Two Oregon State women will be participating in the longest bike ride they’ve ever made at the end of the month, and raising money and awareness for a good cause at the same time.
Stephanie Yelenik, a faculty research associate in forest ecosystems and society, and Erin Hooten, a graduate student in the same department, are participating in the 2010 Bike MS century ride in Portland on July 31. The 100-mile ride takes participants through the Willamette Valley and the Columbia River Gorge.
Multiple sclerosis is a chronic disease that attacks the central nervous system. Its cause is unknown, and its effects range from mild mobility loss to severe neurological dysfunction.
Yelenik was invited by a friend to be a part of the “Fish for a cure” team in this year’s event. She accepted because she liked the idea of pushing herself to new limits, and because she has a personal interest in finding a cure for MS.
“I have family members who have passed away from MS,” Yelenik said.
To make a donation
All proceeds go to the National MS Society.
Because Yelenik does not do many long-distance bike rides, she asked her friend, Hooten, to join her.
“I roped Erin in, because she’s done a lot more cycling,” Yelenik said. “She was all gung ho for it.”
“I’ve never done a century ride before but I wanted to,” Hooten said. The event helps her meet that personal goal and participate in a good cause, she said.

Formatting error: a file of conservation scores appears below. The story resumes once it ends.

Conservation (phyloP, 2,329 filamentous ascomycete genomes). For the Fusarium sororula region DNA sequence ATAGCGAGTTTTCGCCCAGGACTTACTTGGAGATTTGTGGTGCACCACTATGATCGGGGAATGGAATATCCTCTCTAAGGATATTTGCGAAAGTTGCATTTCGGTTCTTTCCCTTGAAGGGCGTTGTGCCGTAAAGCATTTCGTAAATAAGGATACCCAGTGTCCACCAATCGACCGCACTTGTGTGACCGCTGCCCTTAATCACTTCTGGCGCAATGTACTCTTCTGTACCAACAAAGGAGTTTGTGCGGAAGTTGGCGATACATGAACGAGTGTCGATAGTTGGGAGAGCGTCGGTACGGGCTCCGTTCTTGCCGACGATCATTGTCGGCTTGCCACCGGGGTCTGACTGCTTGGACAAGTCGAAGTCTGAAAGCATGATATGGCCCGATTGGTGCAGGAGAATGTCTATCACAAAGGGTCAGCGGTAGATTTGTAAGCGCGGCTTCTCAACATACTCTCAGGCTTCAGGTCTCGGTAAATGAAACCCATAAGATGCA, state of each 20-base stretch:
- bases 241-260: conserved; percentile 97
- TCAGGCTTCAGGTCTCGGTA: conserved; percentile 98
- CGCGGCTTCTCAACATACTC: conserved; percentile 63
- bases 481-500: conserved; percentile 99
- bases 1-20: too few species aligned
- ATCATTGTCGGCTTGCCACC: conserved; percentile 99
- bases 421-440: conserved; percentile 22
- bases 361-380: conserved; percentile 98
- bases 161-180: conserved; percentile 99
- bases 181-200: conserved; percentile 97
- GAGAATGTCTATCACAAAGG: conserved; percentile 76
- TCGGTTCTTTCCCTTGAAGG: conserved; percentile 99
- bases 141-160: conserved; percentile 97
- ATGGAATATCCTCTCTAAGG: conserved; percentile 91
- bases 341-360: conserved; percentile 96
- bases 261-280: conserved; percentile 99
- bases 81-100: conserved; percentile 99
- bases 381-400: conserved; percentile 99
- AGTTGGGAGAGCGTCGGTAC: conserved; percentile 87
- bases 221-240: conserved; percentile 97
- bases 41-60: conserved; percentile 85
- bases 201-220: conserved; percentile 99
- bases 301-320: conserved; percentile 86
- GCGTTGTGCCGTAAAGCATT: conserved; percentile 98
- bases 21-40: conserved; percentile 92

More than 7,000 people in Oregon and southwest Washington have been diagnosed with MS. The disease affects a disproportionate number of people in the Pacific Northwest, Hooten said, which makes it all the more important to raise awareness in Oregon about the disease.
Each participant must raise at least $250 in donations in order to participate. The goal of the event is to support those diagnosed with MS and work toward finding a cure for the disease.
Because the 100-mile ride is farther than either woman has ever biked before, they’re planning on pacing themselves.
Both women plan on doing some 30-50 mile bike rides before the event, but figure that hydration, pit stops and plenty of protein and electrolytes will keep them going during the century ride, as well as the support of family and friends. The event is fully supported, meaning there will be volunteers providing them water, snacks and places to break for food when they need it.
~ Theresa Hogue